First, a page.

Did FAA Allow Southwest To Fly Unsafe Planes To Avoid Flight Disruptions?

Yesterday the FAA sought $10.2 million in civil damages from Southwest Airlines for neglecting to inspect the fuselages of 46 of its planes. In documents the FAA submitted to Congress, it alleges “the airline flew at least 117 of its planes in violation of mandatory safety checks” over a 30 month period. Southwest says its passengers were never in danger, and that it was an honest oversight that they caught on their own and revealed to the FAA—but (here’s where it gets interesting) an FAA inspector has testified that Southwest continued to fly a plane after he discovered the failed inspections and notified them. Now the U.S. Department of Transportation and Congress are asking why the FAA didn’t ground the planes as soon as they knew about the missed inspections, and a couple of FAA whistleblowers are leaking internal docs to the press. Only after the issue became public knowledge did the FAA seek civil damages.

The [whistleblower] inspectors say FAA managers knew about the lapse in safety at Southwest, but decided to allow the airline to conduct the safety checks on a slower schedule because taking “aircraft out of service would have disrupted Southwest Airlines’ flight schedule.”

According to statements made by one of the FAA inspectors seeking whistle-blower status, a manager at the FAA “permitted the operation of these unsafe aircraft in a matter that would provide relief” to the airline, even though customers were on board.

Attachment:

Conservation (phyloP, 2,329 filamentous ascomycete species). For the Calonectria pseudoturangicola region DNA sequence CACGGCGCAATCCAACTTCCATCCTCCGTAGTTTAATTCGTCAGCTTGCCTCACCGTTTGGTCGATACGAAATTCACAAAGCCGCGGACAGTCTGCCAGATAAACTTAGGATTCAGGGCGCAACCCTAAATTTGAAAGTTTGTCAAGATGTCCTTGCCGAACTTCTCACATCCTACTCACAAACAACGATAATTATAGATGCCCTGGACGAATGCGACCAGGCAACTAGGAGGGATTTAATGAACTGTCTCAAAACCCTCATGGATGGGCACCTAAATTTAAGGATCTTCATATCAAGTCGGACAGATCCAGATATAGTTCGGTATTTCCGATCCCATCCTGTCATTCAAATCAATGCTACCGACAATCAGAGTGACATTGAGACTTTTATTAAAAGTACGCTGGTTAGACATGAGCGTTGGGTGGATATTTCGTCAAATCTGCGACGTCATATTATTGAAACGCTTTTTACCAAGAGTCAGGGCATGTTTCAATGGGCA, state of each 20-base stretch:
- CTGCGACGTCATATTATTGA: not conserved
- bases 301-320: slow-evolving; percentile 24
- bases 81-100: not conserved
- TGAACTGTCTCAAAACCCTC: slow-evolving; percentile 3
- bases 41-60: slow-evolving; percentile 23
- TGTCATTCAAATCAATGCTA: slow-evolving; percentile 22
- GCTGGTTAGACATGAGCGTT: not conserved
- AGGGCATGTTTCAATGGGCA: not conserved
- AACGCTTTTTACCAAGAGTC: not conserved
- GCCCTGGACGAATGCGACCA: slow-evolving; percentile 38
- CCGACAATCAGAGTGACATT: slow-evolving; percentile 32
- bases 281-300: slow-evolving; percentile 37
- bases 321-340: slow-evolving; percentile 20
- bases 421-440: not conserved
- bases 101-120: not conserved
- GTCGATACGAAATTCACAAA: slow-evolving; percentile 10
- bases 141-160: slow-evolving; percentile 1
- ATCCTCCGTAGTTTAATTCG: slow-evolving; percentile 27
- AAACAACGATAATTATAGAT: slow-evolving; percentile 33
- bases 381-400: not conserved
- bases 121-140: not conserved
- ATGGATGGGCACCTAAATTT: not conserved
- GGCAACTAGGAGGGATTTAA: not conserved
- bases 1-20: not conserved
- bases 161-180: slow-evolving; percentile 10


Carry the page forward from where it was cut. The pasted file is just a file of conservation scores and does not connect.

Laura Brown, an FAA spokeswoman, told CNN that the administration has taken action and that a supervisor who was in charge of overseeing Southwest is “no longer in a supervisory position.”

Here’s Southwest’s response to the civil penalty news:

“The FAA penalty is related to one of many routine and redundant inspections on our aircraft fleet involving an extremely small area in one of the many overlapping inspections. These inspections were designed to detect early signs of skin cracking,” the airline said in a statement Thursday evening.

“Southwest Airlines discovered the missed inspection area, disclosed it to the FAA, and promptly reinspected all potentially affected aircraft in March 2007. The FAA approved our actions and considered the matter closed as of April 2007.”

According to CNN, “the safety inspections ignored or delayed by the airline were mandated after two fatal crashes and one fatal incident, all involving Boeing’s 737, the only type of airplane Southwest flies.”

(Thanks to Tzepish!)

“Records: Southwest Airlines flew ‘unsafe’ planes “ [CNN]
(Photo: Boeing Photo)